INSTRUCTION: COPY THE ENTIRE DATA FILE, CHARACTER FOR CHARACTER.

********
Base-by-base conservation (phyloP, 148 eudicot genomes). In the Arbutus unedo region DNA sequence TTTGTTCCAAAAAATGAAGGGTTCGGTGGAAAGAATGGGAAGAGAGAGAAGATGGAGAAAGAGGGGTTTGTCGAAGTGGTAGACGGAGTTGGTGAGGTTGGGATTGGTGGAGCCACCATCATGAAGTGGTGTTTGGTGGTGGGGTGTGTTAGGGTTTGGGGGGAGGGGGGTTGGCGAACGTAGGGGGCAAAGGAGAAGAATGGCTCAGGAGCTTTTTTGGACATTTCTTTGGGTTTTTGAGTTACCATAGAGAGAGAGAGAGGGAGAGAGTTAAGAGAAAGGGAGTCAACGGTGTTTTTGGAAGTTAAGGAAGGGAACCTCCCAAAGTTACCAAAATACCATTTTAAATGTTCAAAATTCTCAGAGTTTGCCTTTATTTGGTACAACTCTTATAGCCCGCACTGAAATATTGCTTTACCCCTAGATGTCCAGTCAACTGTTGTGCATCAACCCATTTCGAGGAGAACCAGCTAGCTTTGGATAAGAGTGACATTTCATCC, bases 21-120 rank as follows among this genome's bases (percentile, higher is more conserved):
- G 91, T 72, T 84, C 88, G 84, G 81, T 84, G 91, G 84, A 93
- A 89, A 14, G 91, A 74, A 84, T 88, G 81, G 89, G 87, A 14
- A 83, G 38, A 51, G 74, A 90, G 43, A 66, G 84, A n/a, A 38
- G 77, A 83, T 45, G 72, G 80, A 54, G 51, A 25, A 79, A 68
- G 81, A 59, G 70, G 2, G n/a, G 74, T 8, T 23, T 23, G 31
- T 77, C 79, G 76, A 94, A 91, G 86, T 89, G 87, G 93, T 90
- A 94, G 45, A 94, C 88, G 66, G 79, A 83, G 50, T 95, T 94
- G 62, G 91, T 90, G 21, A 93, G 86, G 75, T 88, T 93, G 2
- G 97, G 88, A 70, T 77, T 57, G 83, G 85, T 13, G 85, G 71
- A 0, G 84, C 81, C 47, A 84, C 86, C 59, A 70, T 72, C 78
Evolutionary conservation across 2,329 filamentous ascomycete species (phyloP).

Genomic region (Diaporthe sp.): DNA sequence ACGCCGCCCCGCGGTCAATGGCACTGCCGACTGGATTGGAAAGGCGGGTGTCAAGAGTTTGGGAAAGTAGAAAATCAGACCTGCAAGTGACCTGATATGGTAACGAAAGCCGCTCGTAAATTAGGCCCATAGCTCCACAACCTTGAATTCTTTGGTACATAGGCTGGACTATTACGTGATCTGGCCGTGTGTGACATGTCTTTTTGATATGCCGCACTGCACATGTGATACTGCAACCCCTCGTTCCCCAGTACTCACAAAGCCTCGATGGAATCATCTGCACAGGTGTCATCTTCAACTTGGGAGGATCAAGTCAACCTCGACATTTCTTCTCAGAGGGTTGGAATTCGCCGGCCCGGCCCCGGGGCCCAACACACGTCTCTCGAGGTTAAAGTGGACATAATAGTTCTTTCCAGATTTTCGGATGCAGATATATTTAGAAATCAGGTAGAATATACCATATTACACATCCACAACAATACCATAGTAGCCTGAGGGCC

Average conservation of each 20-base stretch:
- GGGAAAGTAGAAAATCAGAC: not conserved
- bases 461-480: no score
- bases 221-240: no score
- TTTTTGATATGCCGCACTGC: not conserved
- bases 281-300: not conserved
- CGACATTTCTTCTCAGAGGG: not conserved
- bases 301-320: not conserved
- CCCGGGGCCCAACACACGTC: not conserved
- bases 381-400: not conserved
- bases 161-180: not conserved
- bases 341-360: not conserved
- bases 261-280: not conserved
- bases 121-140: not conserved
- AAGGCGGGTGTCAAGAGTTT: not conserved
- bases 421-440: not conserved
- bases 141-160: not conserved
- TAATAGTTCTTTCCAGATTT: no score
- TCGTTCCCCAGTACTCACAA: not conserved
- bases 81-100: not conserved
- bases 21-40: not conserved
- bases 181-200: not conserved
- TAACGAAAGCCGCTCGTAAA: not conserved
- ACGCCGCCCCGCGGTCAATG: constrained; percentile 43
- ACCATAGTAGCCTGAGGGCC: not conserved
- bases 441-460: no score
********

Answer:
Base-by-base conservation (phyloP, 148 eudicot genomes). In the Arbutus unedo region DNA sequence TTTGTTCCAAAAAATGAAGGGTTCGGTGGAAAGAATGGGAAGAGAGAGAAGATGGAGAAAGAGGGGTTTGTCGAAGTGGTAGACGGAGTTGGTGAGGTTGGGATTGGTGGAGCCACCATCATGAAGTGGTGTTTGGTGGTGGGGTGTGTTAGGGTTTGGGGGGAGGGGGGTTGGCGAACGTAGGGGGCAAAGGAGAAGAATGGCTCAGGAGCTTTTTTGGACATTTCTTTGGGTTTTTGAGTTACCATAGAGAGAGAGAGAGGGAGAGAGTTAAGAGAAAGGGAGTCAACGGTGTTTTTGGAAGTTAAGGAAGGGAACCTCCCAAAGTTACCAAAATACCATTTTAAATGTTCAAAATTCTCAGAGTTTGCCTTTATTTGGTACAACTCTTATAGCCCGCACTGAAATATTGCTTTACCCCTAGATGTCCAGTCAACTGTTGTGCATCAACCCATTTCGAGGAGAACCAGCTAGCTTTGGATAAGAGTGACATTTCATCC, bases 21-120 rank as follows among this genome's bases (percentile, higher is more conserved):
- G 91, T 72, T 84, C 88, G 84, G 81, T 84, G 91, G 84, A 93
- A 89, A 14, G 91, A 74, A 84, T 88, G 81, G 89, G 87, A 14
- A 83, G 38, A 51, G 74, A 90, G 43, A 66, G 84, A n/a, A 38
- G 77, A 83, T 45, G 72, G 80, A 54, G 51, A 25, A 79, A 68
- G 81, A 59, G 70, G 2, G n/a, G 74, T 8, T 23, T 23, G 31
- T 77, C 79, G 76, A 94, A 91, G 86, T 89, G 87, G 93, T 90
- A 94, G 45, A 94, C 88, G 66, G 79, A 83, G 50, T 95, T 94
- G 62, G 91, T 90, G 21, A 93, G 86, G 75, T 88, T 93, G 2
- G 97, G 88, A 70, T 77, T 57, G 83, G 85, T 13, G 85, G 71
- A 0, G 84, C 81, C 47, A 84, C 86, C 59, A 70, T 72, C 78
Evolutionary conservation across 2,329 filamentous ascomycete species (phyloP).

Genomic region (Diaporthe sp.): DNA sequence ACGCCGCCCCGCGGTCAATGGCACTGCCGACTGGATTGGAAAGGCGGGTGTCAAGAGTTTGGGAAAGTAGAAAATCAGACCTGCAAGTGACCTGATATGGTAACGAAAGCCGCTCGTAAATTAGGCCCATAGCTCCACAACCTTGAATTCTTTGGTACATAGGCTGGACTATTACGTGATCTGGCCGTGTGTGACATGTCTTTTTGATATGCCGCACTGCACATGTGATACTGCAACCCCTCGTTCCCCAGTACTCACAAAGCCTCGATGGAATCATCTGCACAGGTGTCATCTTCAACTTGGGAGGATCAAGTCAACCTCGACATTTCTTCTCAGAGGGTTGGAATTCGCCGGCCCGGCCCCGGGGCCCAACACACGTCTCTCGAGGTTAAAGTGGACATAATAGTTCTTTCCAGATTTTCGGATGCAGATATATTTAGAAATCAGGTAGAATATACCATATTACACATCCACAACAATACCATAGTAGCCTGAGGGCC

Average conservation of each 20-base stretch:
- GGGAAAGTAGAAAATCAGAC: not conserved
- bases 461-480: no score
- bases 221-240: no score
- TTTTTGATATGCCGCACTGC: not conserved
- bases 281-300: not conserved
- CGACATTTCTTCTCAGAGGG: not conserved
- bases 301-320: not conserved
- CCCGGGGCCCAACACACGTC: not conserved
- bases 381-400: not conserved
- bases 161-180: not conserved
- bases 341-360: not conserved
- bases 261-280: not conserved
- bases 121-140: not conserved
- AAGGCGGGTGTCAAGAGTTT: not conserved
- bases 421-440: not conserved
- bases 141-160: not conserved
- TAATAGTTCTTTCCAGATTT: no score
- TCGTTCCCCAGTACTCACAA: not conserved
- bases 81-100: not conserved
- bases 21-40: not conserved
- bases 181-200: not conserved
- TAACGAAAGCCGCTCGTAAA: not conserved
- ACGCCGCCCCGCGGTCAATG: constrained; percentile 43
- ACCATAGTAGCCTGAGGGCC: not conserved
- bases 441-460: no score